2019 Water Quality Survey Volunteer dates
The water quality survey is scheduled for July 8. To volunteer or for more information, please contact us.
View the results: 2018 Water Quality Survey LMWCC
Past years’ results
Water Quality Survey
Overview of Tests Included in Lab Report
Water quality monitoring is an important ongoing project of the LMWCC. Regular monitoring helps us to determine the overall health of the Little Manistee River. Trained volunteers collect the samples and transport them to the Great Lakes Water Quality Laboratory at Lake Ann, MI. A brief explanation of the tests performed and what they mean is outlined below.
E. coli, is a fecal coliform, and a biological contaminant that can be found in streams and lakes. It is a bacteria that colonizes the intestines of warm-blooded animals and humans. High counts over 300 colonies per 100 ml of water is of concern to people who spend time recreating in lakes or rivers as possible disease-causing organisms that exist in conjunction with E. coli, and some strains of E. coli can cause illness with full-body immersion in, and possible ingestion of, contaminated water. Slightly higher counts are acceptable in partial-immersion areas such as where people just wade or have body exposure for very brief periods. High E. coli counts can also adversely affect dissolved oxygen levels, see BOD below.
The following chemicals/compounds, in excess, contribute to eutrophication, which is the excessive richness of nutrients in a lake or other body of water, frequently due to runoff from the land, and can cause a dense growth of plant life and threatens animal life due to lack of oxygen. High quantities of nutrients (sources such as agricultural run-off, raw sewage, products high in phosphates, i.e. fertilizers and cleaning products) create explosive growth in aquatic plants, exceeding the BOD or Biological Oxygen Demand. That is the amount of oxygen required to decompose organic material. A BOD that exceeds the available oxygen produces dangerous levels of carbon dioxide, toxic to many forms of animal life.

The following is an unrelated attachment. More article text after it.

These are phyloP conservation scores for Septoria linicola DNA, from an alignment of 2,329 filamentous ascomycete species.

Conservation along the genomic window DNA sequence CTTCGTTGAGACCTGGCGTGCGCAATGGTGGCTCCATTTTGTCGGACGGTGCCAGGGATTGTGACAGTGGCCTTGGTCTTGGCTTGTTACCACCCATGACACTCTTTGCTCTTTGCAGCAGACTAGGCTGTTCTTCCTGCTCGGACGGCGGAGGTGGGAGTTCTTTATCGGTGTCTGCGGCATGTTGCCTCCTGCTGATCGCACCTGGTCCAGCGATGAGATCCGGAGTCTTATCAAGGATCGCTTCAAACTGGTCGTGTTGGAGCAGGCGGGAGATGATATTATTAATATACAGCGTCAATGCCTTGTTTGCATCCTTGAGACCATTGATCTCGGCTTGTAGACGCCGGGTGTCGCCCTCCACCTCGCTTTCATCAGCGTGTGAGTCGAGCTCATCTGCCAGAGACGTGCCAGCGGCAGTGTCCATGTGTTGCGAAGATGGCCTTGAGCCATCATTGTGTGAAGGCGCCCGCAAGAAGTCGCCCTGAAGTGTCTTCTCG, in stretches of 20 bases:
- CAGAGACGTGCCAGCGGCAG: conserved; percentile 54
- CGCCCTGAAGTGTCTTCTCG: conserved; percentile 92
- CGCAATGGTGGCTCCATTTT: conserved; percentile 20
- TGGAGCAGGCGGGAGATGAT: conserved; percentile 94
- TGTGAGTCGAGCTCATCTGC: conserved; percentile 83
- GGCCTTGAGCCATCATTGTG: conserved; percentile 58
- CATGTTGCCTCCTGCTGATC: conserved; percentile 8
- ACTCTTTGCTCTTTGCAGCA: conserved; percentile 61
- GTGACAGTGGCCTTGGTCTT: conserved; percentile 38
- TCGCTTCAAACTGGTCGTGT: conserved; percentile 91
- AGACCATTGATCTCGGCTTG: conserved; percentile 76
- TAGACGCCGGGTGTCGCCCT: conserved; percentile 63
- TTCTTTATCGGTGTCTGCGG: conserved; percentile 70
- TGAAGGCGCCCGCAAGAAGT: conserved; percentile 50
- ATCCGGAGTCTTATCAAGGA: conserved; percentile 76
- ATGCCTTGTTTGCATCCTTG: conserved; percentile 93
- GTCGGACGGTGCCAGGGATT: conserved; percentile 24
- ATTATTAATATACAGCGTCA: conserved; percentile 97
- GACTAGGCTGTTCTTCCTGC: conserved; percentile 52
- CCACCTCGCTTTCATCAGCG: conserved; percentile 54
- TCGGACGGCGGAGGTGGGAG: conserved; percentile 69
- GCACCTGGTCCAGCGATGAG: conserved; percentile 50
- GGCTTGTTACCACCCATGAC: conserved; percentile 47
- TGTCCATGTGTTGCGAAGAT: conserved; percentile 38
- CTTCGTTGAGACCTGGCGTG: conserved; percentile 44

Ammonia – A source of nitrogen that is quickly assimilated in moving water, but can act as a fertilizer. Amounts greater than 0.05 mg/L indicate the presence of ammonia. Higher amounts may indicate a pollution source.
Nitrate/Nitrites – Like ammonia, most forms of aquatic nitrogen break down in moving water and nitrogen is released into the atmosphere but can also act as a fertilizer. Nitrates above 1.00 mg/L or Nitrites above 0.05 mg/L may indicate a pollution source.
Phosphates – Indispensable for plant growth – insufficiencies limit biological productivity. In high concentrations can lead to the rupture of blood vessels in aquatic organisms as well as oxygen depletion in the water chemistry – see BOD above. Less than 1.0 mg/L is considered acceptable for treated waters flowing into bodies of water from water treatment facilities.
pH - Water with a pH value of 7.0 is considered neutral. Any pH value under 7.0 is acidic while any pH value over 7.0 is considered alkaline/basic. Slightly alkaline waters of around 7.5, support trout reproduction, survival, and growth the best. Values between 6.5 and 8.0 supports life in most aquatic organisms.
Chloride – In less populated areas, chloride in streams and lakes may become elevated due to run-off from roads and ditches along roadsides where salt is used as a de-icer in the winter. Agricultural run-off may also contribute to chloride elevation due to salt and salt compounds used for farming practices. In urban areas, water softeners and waste water discharge affect the amount of chloride detected. Levels above 10 mg/L are reason to suspect contamination. Salt is damaging to the environment of fresh water plants and animals and contributes to the effects of pollution and degradation of fresh water systems.
Dissolved Oxygen - The table below breaks down the solubility of oxygen at sea-level with air-pressure of 29.92 in (or 760mm.), and is equivalent to 29.38 in. at 500’ above sea-level, the average elevation of the Little Manistee River.
A minimum of 4 ppm of dissolved oxygen is necessary for a viable aquatic ecosystem. Fish thrive best in well oxygenated water at 7.0 – 9.0 ppm. An adult brown trout thrives in water carrying levels of 9 – 12 ppm DO.
Information provided by David Spruance and Joyce Durdel
Overview content last revised on 11/12/15